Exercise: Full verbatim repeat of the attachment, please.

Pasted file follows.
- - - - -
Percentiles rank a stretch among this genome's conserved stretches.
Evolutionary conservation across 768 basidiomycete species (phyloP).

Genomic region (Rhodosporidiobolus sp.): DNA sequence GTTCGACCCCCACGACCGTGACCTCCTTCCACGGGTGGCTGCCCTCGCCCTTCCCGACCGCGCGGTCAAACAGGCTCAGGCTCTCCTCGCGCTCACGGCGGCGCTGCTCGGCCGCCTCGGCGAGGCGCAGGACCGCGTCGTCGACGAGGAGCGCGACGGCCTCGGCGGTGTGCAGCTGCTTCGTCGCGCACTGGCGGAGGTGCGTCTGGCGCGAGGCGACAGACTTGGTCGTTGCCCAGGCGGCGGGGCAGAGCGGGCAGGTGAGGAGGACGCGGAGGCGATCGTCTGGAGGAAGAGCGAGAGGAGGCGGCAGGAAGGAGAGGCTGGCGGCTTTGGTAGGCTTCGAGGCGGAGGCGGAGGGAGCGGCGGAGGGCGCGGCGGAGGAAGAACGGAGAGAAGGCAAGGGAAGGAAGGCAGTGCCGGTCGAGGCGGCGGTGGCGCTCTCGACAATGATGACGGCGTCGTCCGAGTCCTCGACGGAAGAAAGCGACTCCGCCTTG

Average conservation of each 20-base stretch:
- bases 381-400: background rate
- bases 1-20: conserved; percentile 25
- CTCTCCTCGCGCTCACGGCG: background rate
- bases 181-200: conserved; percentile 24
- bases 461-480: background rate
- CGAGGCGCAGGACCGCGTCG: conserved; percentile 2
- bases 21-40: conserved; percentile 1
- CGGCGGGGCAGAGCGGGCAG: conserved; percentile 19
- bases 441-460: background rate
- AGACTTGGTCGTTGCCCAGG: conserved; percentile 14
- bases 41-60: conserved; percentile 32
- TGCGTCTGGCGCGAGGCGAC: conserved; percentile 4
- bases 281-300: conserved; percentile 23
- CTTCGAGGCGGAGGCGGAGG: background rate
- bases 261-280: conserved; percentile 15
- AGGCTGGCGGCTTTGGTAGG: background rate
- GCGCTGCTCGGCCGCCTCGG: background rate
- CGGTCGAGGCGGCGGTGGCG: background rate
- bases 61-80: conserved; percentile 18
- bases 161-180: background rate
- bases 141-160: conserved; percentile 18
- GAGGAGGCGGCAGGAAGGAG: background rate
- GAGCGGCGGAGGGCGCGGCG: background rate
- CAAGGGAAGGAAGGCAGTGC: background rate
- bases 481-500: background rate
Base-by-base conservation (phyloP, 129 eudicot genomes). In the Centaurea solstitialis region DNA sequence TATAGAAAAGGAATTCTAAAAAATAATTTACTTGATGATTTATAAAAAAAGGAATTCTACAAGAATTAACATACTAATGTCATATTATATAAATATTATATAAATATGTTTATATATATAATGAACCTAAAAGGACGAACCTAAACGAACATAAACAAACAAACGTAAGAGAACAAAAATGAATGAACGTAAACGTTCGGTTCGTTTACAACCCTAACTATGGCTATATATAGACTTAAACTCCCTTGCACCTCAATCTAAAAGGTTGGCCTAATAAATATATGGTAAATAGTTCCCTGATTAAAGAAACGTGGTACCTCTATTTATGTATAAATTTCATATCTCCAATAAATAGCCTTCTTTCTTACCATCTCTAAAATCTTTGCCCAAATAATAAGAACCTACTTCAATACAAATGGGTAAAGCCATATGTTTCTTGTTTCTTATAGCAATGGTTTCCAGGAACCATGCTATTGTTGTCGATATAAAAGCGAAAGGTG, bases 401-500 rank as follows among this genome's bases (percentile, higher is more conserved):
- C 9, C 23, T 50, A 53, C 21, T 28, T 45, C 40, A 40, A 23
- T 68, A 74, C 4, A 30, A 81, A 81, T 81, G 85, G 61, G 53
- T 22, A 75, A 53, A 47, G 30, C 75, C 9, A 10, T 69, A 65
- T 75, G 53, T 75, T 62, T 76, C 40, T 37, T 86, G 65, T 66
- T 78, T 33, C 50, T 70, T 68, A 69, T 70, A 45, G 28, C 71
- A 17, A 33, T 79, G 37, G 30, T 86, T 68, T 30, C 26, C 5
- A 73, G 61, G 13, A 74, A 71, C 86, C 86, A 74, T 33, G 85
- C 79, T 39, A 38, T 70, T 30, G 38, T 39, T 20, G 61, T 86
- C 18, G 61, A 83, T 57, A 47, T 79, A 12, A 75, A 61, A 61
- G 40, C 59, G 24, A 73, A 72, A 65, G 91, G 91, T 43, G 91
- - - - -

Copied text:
Percentiles rank a stretch among this genome's conserved stretches.
Evolutionary conservation across 768 basidiomycete species (phyloP).

Genomic region (Rhodosporidiobolus sp.): DNA sequence GTTCGACCCCCACGACCGTGACCTCCTTCCACGGGTGGCTGCCCTCGCCCTTCCCGACCGCGCGGTCAAACAGGCTCAGGCTCTCCTCGCGCTCACGGCGGCGCTGCTCGGCCGCCTCGGCGAGGCGCAGGACCGCGTCGTCGACGAGGAGCGCGACGGCCTCGGCGGTGTGCAGCTGCTTCGTCGCGCACTGGCGGAGGTGCGTCTGGCGCGAGGCGACAGACTTGGTCGTTGCCCAGGCGGCGGGGCAGAGCGGGCAGGTGAGGAGGACGCGGAGGCGATCGTCTGGAGGAAGAGCGAGAGGAGGCGGCAGGAAGGAGAGGCTGGCGGCTTTGGTAGGCTTCGAGGCGGAGGCGGAGGGAGCGGCGGAGGGCGCGGCGGAGGAAGAACGGAGAGAAGGCAAGGGAAGGAAGGCAGTGCCGGTCGAGGCGGCGGTGGCGCTCTCGACAATGATGACGGCGTCGTCCGAGTCCTCGACGGAAGAAAGCGACTCCGCCTTG

Average conservation of each 20-base stretch:
- bases 381-400: background rate
- bases 1-20: conserved; percentile 25
- CTCTCCTCGCGCTCACGGCG: background rate
- bases 181-200: conserved; percentile 24
- bases 461-480: background rate
- CGAGGCGCAGGACCGCGTCG: conserved; percentile 2
- bases 21-40: conserved; percentile 1
- CGGCGGGGCAGAGCGGGCAG: conserved; percentile 19
- bases 441-460: background rate
- AGACTTGGTCGTTGCCCAGG: conserved; percentile 14
- bases 41-60: conserved; percentile 32
- TGCGTCTGGCGCGAGGCGAC: conserved; percentile 4
- bases 281-300: conserved; percentile 23
- CTTCGAGGCGGAGGCGGAGG: background rate
- bases 261-280: conserved; percentile 15
- AGGCTGGCGGCTTTGGTAGG: background rate
- GCGCTGCTCGGCCGCCTCGG: background rate
- CGGTCGAGGCGGCGGTGGCG: background rate
- bases 61-80: conserved; percentile 18
- bases 161-180: background rate
- bases 141-160: conserved; percentile 18
- GAGGAGGCGGCAGGAAGGAG: background rate
- GAGCGGCGGAGGGCGCGGCG: background rate
- CAAGGGAAGGAAGGCAGTGC: background rate
- bases 481-500: background rate
Base-by-base conservation (phyloP, 129 eudicot genomes). In the Centaurea solstitialis region DNA sequence TATAGAAAAGGAATTCTAAAAAATAATTTACTTGATGATTTATAAAAAAAGGAATTCTACAAGAATTAACATACTAATGTCATATTATATAAATATTATATAAATATGTTTATATATATAATGAACCTAAAAGGACGAACCTAAACGAACATAAACAAACAAACGTAAGAGAACAAAAATGAATGAACGTAAACGTTCGGTTCGTTTACAACCCTAACTATGGCTATATATAGACTTAAACTCCCTTGCACCTCAATCTAAAAGGTTGGCCTAATAAATATATGGTAAATAGTTCCCTGATTAAAGAAACGTGGTACCTCTATTTATGTATAAATTTCATATCTCCAATAAATAGCCTTCTTTCTTACCATCTCTAAAATCTTTGCCCAAATAATAAGAACCTACTTCAATACAAATGGGTAAAGCCATATGTTTCTTGTTTCTTATAGCAATGGTTTCCAGGAACCATGCTATTGTTGTCGATATAAAAGCGAAAGGTG, bases 401-500 rank as follows among this genome's bases (percentile, higher is more conserved):
- C 9, C 23, T 50, A 53, C 21, T 28, T 45, C 40, A 40, A 23
- T 68, A 74, C 4, A 30, A 81, A 81, T 81, G 85, G 61, G 53
- T 22, A 75, A 53, A 47, G 30, C 75, C 9, A 10, T 69, A 65
- T 75, G 53, T 75, T 62, T 76, C 40, T 37, T 86, G 65, T 66
- T 78, T 33, C 50, T 70, T 68, A 69, T 70, A 45, G 28, C 71
- A 17, A 33, T 79, G 37, G 30, T 86, T 68, T 30, C 26, C 5
- A 73, G 61, G 13, A 74, A 71, C 86, C 86, A 74, T 33, G 85
- C 79, T 39, A 38, T 70, T 30, G 38, T 39, T 20, G 61, T 86
- C 18, G 61, A 83, T 57, A 47, T 79, A 12, A 75, A 61, A 61
- G 40, C 59, G 24, A 73, A 72, A 65, G 91, G 91, T 43, G 91